We first meet Kal-El exiting his mother’s alien vagina. It’s no different from an Earth woman’s vagina aside from, presumably, its reinforced structural walls, but the birth is of extreme importance on the dying planet of Krypton. The infant’s father, Jor-El (Russell Crowe), has accused Kryptonian politicians of dooming the planet and its people through short-sightedness and ignorance. General Zod (Michael Shannon) agrees with Jor-El, but instead of talking it out with those in power, he orchestrates a violent coup to seize control.
It’s amid the ensuing chaos, both natural and man-made, that the baby boy is shipped off to Earth. More than two decades later Clark Kent (Henry Cavill) is a quiet loner, traveling the world anonymously in search of answers to who he really is and performing amazing feats of rescue along the way. His lack of identity never gets in the way of his desire to help people, but when an alien ship is discovered frozen beneath the ice, his curiosity triggers a chain reaction of events that provides him with answers while simultaneously leading to the brink of mankind’s destruction.
Man of Steel is every inch a Zack Snyder/Christopher Nolan production, and there’s both good and bad in that statement. Snyder’s directorial hand ensures the film is a visual powerhouse filled with real spectacle while Nolan uses his producer powers to find the traditionally bright and colorful superhero’s darker, grittier and more angst-ridden tones, but they also bring with them a shared preference of imagery and effect over story and logic. Even worse, they bring screenwriter David Goyer with them, too.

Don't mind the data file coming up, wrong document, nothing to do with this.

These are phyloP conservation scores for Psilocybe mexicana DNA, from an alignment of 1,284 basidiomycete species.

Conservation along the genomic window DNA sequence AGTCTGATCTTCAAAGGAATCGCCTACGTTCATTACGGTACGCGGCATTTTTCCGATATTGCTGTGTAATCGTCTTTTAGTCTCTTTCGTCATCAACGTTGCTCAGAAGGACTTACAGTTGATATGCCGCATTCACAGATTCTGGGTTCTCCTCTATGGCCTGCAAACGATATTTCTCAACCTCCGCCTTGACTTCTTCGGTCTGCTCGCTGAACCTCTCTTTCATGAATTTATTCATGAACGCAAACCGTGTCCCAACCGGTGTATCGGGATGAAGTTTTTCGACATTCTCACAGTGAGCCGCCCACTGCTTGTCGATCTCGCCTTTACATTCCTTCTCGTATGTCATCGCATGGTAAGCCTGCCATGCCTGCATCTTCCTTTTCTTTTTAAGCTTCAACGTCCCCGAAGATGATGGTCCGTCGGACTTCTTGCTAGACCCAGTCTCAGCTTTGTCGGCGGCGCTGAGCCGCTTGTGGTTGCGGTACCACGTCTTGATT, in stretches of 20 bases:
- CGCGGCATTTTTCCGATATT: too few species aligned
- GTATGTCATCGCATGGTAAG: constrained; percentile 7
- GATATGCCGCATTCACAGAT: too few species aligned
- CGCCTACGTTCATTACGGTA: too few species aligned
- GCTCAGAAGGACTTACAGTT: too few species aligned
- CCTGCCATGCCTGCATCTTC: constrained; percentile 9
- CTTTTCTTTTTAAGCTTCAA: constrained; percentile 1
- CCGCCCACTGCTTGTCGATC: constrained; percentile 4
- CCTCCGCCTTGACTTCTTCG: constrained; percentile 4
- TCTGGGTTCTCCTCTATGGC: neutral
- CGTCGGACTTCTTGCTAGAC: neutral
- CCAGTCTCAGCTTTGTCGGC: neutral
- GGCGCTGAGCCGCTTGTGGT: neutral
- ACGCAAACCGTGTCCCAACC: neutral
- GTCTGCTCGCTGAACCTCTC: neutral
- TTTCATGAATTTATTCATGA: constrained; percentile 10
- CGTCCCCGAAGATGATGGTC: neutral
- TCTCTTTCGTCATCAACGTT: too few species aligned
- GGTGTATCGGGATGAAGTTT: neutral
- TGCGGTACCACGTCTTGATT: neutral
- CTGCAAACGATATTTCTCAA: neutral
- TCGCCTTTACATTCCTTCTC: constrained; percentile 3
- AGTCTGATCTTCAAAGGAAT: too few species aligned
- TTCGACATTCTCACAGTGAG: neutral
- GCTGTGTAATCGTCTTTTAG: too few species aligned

“You are my son.”
Man of Steel is bursting at the somber-colored seams with excessive amount of side characters and plot details, but the core story comes down to this: Clark Kent, aka Kal-El, is not of this earth and wants to know why. Flashbacks to various stages of his childhood inform us of his struggles coming to grips with his burgeoning powers and his dad’s (Kevin Costner) concerns over what mankind would do if those powers were discovered. Trapped between the father who abandoned him and the father who raised him, Clark is searching for his own truly defining moment.
Wisely, one of the few things Goyer’s script gets right here is to explore Superman’s beginning in a non-linear fashion. After the Krypton-set opening, we jump straight to the present day leaving Clark’s earlier days to pop up sporadically when the film’s in need of an emotional push. It’s a welcome respite from the expected norm, and it’s not alone on the list of pleasant deviations. Less important but just as appreciated is the smart, red-headed Lois Lane (Amy Adams) already well aware of Clark’s abilities, the lack of Lex Luthor as the villain or Kryptonite as convenient Achille’s heel, and the absence of Clark’s tired, eternally non-sensical “glasses on/glasses off” shenanigans.
The film’s first hour is its strongest thanks in large part to those interactions between young Clark and his parents, but Cavill’s early explorations of the world around him stand out as well. He’s at his most human here both emotionally and visually as he deals with real people and relatable issues and does much of it sans cape. Snyder also finds some of his most impressive and beautiful images here including the time spent on Krypton where viewers experience an immense visual dump of information that holds little relevance but is still clear without the need for further explanation. These sequences are also flat out thrilling — including one where Jor-El rides a flying, dragon-like beast through an aerial battlefield. It not only looks fantastic, but it reminds us that this is a science fiction tale that begins far away in outer space. The people look like people, but their architecture, beasts and scientific creations fill the screen completely and quickly with real wonder.